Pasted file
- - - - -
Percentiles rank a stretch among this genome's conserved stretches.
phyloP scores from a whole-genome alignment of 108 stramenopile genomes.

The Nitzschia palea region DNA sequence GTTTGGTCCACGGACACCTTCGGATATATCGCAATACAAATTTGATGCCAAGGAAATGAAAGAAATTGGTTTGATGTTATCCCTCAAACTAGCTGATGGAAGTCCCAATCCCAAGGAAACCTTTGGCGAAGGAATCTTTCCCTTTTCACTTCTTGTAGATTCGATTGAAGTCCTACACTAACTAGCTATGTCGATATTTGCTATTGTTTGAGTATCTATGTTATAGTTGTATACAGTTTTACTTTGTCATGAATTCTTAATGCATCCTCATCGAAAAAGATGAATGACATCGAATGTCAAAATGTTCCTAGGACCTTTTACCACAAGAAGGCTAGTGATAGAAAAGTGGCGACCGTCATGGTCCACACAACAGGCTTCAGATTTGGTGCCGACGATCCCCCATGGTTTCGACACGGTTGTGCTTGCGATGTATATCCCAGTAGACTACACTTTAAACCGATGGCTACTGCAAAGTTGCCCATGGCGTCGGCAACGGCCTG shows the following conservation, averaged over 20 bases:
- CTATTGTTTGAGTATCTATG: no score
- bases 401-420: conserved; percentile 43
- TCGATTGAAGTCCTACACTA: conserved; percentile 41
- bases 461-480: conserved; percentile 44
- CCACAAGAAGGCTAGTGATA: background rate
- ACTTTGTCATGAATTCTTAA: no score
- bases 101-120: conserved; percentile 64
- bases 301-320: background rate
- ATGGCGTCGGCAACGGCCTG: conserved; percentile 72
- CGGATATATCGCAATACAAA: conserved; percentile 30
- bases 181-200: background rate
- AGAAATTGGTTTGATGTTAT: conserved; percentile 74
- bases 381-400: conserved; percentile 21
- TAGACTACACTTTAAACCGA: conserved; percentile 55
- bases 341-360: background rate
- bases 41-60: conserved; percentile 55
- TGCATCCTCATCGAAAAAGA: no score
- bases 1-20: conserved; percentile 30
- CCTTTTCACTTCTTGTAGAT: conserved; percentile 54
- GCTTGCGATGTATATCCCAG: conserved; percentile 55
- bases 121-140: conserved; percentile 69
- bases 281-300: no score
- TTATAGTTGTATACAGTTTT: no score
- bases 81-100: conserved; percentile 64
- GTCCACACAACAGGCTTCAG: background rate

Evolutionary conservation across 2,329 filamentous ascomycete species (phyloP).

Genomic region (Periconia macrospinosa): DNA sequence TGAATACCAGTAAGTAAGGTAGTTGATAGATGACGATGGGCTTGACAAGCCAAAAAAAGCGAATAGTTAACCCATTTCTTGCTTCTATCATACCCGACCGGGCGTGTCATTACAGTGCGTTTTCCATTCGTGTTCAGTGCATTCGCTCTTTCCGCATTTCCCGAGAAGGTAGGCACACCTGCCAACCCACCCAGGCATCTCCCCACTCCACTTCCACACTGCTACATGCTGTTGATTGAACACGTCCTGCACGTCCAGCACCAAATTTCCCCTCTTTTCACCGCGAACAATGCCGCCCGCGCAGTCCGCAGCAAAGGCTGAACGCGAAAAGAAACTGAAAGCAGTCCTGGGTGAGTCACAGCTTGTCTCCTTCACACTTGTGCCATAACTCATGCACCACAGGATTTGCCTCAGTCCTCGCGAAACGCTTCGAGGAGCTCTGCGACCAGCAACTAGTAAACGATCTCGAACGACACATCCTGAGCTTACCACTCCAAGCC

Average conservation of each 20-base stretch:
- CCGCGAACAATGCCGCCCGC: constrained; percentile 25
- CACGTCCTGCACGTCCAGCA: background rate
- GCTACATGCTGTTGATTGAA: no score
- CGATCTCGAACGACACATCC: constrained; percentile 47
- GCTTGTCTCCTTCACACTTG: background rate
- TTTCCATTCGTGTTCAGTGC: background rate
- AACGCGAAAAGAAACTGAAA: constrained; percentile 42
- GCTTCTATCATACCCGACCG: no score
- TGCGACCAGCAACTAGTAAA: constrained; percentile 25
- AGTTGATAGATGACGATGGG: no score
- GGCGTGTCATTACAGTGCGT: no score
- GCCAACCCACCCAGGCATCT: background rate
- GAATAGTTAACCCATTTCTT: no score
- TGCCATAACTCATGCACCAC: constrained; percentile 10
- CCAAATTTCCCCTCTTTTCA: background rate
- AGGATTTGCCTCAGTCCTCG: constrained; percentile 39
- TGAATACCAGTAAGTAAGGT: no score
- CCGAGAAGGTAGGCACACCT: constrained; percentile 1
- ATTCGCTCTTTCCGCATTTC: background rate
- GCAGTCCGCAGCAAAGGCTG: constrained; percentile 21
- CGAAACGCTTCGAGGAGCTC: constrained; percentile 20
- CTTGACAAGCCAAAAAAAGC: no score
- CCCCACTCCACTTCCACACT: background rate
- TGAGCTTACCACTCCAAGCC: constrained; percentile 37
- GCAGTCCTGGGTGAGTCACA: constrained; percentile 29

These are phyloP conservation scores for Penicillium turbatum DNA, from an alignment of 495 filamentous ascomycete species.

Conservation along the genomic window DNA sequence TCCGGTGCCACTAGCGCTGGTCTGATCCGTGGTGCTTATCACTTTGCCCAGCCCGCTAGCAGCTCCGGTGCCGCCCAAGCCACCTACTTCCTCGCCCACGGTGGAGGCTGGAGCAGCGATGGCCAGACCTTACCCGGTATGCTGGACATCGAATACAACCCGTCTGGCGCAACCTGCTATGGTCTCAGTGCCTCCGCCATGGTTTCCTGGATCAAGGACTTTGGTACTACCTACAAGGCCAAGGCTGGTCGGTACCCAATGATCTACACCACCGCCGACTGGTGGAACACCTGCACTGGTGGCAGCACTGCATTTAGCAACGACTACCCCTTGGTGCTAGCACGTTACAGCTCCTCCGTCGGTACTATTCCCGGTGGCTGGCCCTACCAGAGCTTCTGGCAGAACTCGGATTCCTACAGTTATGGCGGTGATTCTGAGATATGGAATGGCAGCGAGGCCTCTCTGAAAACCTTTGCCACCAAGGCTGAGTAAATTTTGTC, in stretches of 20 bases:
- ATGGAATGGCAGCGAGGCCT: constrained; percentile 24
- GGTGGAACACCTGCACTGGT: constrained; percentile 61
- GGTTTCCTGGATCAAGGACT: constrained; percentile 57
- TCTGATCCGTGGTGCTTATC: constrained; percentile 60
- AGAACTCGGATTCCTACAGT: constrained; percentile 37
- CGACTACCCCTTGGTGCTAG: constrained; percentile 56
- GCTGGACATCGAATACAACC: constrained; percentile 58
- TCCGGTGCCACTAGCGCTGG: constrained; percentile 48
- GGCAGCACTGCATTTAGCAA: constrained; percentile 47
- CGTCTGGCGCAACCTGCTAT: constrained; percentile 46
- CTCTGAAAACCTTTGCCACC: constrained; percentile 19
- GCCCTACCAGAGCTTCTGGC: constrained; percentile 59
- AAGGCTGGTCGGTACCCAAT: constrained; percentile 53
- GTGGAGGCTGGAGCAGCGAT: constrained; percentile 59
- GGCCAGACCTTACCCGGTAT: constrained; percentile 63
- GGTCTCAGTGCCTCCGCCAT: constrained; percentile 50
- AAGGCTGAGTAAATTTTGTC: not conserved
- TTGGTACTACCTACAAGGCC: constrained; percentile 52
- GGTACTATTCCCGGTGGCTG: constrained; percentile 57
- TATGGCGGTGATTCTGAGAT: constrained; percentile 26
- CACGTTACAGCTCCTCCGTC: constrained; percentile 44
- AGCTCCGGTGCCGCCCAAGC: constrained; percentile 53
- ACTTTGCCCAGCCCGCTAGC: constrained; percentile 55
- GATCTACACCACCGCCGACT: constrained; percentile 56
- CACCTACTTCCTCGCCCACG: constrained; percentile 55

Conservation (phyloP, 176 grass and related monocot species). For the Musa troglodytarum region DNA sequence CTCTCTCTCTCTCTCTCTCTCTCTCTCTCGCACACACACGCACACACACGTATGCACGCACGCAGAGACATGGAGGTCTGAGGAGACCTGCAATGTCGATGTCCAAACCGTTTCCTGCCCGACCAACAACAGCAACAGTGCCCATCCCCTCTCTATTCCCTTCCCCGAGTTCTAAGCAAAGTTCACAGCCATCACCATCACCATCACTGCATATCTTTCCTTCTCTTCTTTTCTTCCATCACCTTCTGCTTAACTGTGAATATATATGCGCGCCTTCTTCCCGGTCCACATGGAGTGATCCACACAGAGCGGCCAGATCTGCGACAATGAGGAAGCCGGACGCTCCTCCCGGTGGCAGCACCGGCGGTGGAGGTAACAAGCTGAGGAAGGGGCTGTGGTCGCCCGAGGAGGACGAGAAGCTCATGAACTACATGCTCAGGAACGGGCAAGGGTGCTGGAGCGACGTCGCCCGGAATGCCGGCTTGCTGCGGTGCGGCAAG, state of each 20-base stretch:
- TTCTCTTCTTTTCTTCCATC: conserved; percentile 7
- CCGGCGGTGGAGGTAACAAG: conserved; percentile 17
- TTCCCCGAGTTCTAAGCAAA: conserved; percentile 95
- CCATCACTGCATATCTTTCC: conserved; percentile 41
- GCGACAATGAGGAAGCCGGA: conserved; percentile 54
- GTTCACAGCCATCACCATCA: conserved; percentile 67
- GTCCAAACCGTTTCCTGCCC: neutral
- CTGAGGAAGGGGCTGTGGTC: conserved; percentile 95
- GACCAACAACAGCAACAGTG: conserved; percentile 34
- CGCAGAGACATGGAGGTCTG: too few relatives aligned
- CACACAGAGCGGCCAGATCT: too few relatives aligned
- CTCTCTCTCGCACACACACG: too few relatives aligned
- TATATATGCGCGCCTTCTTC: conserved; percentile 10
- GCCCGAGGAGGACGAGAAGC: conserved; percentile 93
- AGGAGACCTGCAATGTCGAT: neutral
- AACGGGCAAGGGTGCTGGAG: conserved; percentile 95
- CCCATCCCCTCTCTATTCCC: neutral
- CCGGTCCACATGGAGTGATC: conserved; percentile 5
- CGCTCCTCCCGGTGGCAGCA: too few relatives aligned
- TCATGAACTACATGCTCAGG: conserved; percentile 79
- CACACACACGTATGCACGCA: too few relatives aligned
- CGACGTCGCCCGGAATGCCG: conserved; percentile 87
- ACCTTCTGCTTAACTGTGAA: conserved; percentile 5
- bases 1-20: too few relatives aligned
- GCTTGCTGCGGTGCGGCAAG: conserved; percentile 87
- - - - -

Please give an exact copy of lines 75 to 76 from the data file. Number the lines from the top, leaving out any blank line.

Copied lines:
- AAGGCTGAGTAAATTTTGTC: not conserved
- TTGGTACTACCTACAAGGCC: constrained; percentile 52